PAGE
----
Folks in the beer, wine, and spirits business appear unable to resist the metaphoric power of birds. The appeal is understandable—to a certain degree. Birds are wild, some are exotic, and most are capable of flight. Alcohol possesses analogous characteristics, as a peculiar and distinctive “untamed” beverage. Though a depressant, it produces intoxicating, mood-elevating effects that could be likened at times to “flying.” While such associations still seem contrived at best, I do see them. From a marketing perspective, though, there’s a much larger issue.

Crowded Market

Here’s the problem. Related products using similar ad concepts make standing out from one another difficult, especially when the items and concepts are loosely connected. The American automotive industry demonstrated this point years ago. A plethora of vehicles once sported bird monikers (7), from the Ford Falcon and Plymouth Road Runner to the Buick Skylark and Eagle Talon. Several names for popular cars, such as the Ford Thunderbird, Pontiac Firebird, and Pontiac Sunbird, were based on imaginary avian creatures. Yet the industry’s long-running fascination with birds, even mythical ones, has not turned out well. Good luck today finding any new automobiles named after one.

The market for alcohol, a legal but regulated drug, is obviously different than most. The bird-inspired branding behind Yuengling lager, Grey Goose vodka, André Cold Duck wine, Campbeltown Loch blended Scotch whiskey, and many other beverages doesn’t appear to be going away anytime soon. But if the trend gets out of hand, beer, wine, and spirits producers will have to change course to differentiate themselves.

For the sake of comparison, just imagine if Sonny the Cuckoo Bird, Toucan Sam, Cornelius the rooster, and the Puffins had to contend with the likes of a Flakey the Finch, Granola Grouse, and a roster of other potential fill-in-the-blank cereal-aisle rivals. Too much of a good thing can be a bad thing.

Don’t let advertising go to the birds.

Sources:

  1. Tate, P. Flights of Fancy: Birds in Myth, Legend, and Superstition. Delacorte Press Hardcover Edition. New York: Bantam Dell, 2008. pp. 131-132.
  2. Tresidder, J. Symbols and Their Meanings: The Illustrated Guide to More than 1,000 Symbols—Their Traditional and Contemporary Significance. New York: Metro Books, 2006. p. 72.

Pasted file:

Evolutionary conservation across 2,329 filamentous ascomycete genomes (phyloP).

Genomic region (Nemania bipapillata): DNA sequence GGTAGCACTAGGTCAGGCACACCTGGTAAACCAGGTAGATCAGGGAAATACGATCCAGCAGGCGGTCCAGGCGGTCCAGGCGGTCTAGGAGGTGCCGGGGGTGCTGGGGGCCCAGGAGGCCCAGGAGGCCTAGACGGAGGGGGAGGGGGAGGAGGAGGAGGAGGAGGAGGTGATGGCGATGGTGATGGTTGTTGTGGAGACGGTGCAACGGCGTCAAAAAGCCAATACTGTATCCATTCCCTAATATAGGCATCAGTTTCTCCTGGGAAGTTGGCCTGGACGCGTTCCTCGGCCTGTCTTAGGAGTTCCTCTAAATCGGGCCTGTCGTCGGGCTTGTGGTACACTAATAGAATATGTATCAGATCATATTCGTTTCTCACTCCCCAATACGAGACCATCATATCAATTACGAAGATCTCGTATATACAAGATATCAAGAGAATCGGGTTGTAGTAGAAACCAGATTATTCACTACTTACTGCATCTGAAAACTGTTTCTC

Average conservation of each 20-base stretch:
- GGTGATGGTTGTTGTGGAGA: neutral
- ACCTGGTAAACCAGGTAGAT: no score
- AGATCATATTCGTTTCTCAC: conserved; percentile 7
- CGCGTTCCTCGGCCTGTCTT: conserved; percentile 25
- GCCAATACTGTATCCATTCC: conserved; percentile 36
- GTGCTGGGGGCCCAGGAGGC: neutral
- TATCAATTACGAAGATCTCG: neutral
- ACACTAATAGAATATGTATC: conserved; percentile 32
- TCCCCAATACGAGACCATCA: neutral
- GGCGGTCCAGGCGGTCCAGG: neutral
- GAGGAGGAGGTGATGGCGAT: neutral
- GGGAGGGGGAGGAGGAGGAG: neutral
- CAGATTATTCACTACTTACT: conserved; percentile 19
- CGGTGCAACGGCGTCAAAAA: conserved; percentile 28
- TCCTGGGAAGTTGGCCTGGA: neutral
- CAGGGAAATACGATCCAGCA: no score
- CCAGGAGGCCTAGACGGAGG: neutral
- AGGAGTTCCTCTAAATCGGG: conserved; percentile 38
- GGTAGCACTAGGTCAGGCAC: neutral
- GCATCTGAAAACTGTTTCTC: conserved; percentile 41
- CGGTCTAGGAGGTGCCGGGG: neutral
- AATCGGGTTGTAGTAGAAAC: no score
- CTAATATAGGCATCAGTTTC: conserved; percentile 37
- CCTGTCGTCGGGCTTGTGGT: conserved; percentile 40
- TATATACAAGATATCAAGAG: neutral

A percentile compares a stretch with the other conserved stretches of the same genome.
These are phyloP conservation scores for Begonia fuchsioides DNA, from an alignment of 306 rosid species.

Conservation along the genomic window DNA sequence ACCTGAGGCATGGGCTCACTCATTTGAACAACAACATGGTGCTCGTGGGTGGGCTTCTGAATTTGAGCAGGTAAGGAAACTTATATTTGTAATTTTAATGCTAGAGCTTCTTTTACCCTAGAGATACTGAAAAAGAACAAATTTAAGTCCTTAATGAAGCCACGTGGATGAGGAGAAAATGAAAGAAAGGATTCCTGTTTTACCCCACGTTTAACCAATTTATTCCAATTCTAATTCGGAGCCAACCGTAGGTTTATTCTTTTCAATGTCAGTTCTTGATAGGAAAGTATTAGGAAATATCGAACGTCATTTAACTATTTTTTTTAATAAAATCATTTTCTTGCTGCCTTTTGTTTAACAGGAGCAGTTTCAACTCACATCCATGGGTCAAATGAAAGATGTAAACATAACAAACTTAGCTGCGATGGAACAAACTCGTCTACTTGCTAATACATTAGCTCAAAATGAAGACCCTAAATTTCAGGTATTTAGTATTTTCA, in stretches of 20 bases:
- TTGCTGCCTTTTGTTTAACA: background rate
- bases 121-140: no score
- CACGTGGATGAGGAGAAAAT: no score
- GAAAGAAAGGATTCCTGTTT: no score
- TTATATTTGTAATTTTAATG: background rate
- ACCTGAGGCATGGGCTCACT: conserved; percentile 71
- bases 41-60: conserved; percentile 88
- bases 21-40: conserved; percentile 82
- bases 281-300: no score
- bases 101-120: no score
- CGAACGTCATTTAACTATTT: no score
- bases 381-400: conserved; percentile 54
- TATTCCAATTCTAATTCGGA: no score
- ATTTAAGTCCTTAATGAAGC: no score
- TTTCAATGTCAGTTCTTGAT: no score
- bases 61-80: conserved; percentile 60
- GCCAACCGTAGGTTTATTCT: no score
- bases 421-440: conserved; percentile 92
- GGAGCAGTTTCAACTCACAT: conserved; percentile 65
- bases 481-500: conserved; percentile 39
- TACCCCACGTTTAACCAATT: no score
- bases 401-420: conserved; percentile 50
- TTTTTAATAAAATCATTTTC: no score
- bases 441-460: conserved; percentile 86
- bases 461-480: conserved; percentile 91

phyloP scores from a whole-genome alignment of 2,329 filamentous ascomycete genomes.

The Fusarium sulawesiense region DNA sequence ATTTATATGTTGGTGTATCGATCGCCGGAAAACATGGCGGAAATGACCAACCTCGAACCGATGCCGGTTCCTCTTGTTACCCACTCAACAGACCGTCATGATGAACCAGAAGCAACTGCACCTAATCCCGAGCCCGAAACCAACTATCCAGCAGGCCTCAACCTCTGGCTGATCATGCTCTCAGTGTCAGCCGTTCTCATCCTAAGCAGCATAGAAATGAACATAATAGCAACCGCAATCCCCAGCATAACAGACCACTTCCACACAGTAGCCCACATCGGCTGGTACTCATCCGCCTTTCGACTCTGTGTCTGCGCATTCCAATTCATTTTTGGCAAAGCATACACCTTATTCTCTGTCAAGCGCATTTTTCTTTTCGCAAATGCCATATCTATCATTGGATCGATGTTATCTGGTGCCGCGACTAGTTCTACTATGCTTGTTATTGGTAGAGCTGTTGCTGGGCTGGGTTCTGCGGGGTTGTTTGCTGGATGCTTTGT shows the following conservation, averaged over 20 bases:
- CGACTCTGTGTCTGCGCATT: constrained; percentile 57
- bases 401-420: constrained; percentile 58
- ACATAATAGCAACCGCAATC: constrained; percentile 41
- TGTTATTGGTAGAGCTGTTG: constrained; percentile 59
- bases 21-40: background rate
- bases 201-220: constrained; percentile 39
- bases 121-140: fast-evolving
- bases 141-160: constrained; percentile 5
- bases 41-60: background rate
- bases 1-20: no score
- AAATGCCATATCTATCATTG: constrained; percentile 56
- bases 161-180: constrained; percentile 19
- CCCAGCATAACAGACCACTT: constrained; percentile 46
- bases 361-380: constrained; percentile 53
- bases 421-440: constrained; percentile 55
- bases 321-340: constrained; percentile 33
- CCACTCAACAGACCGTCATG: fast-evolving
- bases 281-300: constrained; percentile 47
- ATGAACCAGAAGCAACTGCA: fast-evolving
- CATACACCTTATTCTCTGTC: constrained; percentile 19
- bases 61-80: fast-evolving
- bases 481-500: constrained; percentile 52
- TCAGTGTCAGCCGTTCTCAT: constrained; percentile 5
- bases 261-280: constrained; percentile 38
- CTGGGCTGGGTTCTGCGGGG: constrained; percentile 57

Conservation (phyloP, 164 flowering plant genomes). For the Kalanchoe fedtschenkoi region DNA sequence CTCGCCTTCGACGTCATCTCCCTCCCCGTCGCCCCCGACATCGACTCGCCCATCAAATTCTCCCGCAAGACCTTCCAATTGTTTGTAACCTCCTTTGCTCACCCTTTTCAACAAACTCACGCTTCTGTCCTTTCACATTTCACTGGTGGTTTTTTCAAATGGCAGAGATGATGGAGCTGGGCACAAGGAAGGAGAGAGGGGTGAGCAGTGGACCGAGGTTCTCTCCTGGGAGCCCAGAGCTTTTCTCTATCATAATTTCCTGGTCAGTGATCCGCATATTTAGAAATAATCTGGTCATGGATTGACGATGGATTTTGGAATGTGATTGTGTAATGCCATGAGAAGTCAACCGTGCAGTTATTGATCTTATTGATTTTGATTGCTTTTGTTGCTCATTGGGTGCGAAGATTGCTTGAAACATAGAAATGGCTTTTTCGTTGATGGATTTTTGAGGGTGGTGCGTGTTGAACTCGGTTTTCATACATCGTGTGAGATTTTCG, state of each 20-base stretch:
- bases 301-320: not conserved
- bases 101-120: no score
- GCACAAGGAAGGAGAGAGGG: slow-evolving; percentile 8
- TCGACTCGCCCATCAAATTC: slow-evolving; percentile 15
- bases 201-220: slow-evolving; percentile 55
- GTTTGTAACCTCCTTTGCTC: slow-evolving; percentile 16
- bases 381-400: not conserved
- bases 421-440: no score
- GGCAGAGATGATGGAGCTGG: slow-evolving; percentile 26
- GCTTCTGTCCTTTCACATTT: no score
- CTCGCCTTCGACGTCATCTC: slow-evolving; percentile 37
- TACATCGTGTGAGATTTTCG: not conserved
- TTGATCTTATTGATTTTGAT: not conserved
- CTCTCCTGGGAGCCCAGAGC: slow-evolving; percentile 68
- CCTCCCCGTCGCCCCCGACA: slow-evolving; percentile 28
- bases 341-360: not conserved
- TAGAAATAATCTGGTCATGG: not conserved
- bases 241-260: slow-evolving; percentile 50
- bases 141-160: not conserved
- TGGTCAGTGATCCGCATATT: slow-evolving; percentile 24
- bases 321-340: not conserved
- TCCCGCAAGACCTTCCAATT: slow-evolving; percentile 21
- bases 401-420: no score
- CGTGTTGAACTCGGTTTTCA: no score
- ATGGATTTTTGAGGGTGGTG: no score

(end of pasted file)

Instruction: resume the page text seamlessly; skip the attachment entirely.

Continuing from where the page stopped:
3. Cocker, M, Tipling, D. Birds & People. London: Jonathan Cape, Random House, 2013. p. 122.
  4. “Factsheet: Gilroy and Animals”. Guinness Storehouse: http://www.guinness-storehouse.com/en/pdfs/factsheets/factsheet_pdf_7.pdf.
  5. Cocker, M, Tipling, D. p. 334.
  6. Cocker, M, Tipling, D. p. 334.
  7. Snyder, JB. “Thanksgiving List: 13 Cars Named After Birds”, 11/24/2010. Winding Road: http://www.windingroad.com/articles/lists/thanksgiving-list-13-cars-named-after-birds/

 

Sailors and Swallows: Clearing up a Tattoo Mystery

swallowTattoo

Why have seadogs long inked images of swallows on their chests? Tattoos of aquatic creatures or anchors make sense. Even gulls and albatrosses are not really a stretch. But swallows? What’s the connection?

To answer these questions, let’s back up a bit. We need to consider what swallows typically symbolize. We must also broaden our focus from not just maritime voyages but to all forms of travel. Only then will we be able to unravel the rationale behind this puzzling tattoo.

Good Migrations

First things first. What do swallows signify to most of us? This should be easy. Even folks generally unfamiliar with birds are acquainted with the common expressions, “One swallow does not make a spring” and “One swallow does not a summer make.” In other words, don’t expect the approach of consistently warm weather based on the lone sighting of just one swallow. The reasoning? The bird may simply be an outlier. Such a “forecast” is premature, and folks should wait for more to come. Nevertheless, due to such sayings, we know that people commonly associate swallows with migration, particularly around spring and summer. This link, too, holds positive connotations (1).

Since migration is a form of travel, we can now easily see why swallows are a popular symbol for roving adventurers. KNAUS, a German-based manufacturer of caravans and campers, includes a stylized pair of these birds in their logo. Also, the logo of a yacht racing organization called the Ocean Society—not to be confused with the Oceanic Society, a conservation group—features a swallow. So the association with long-distance movement is at least understandable. We’re getting somewhere!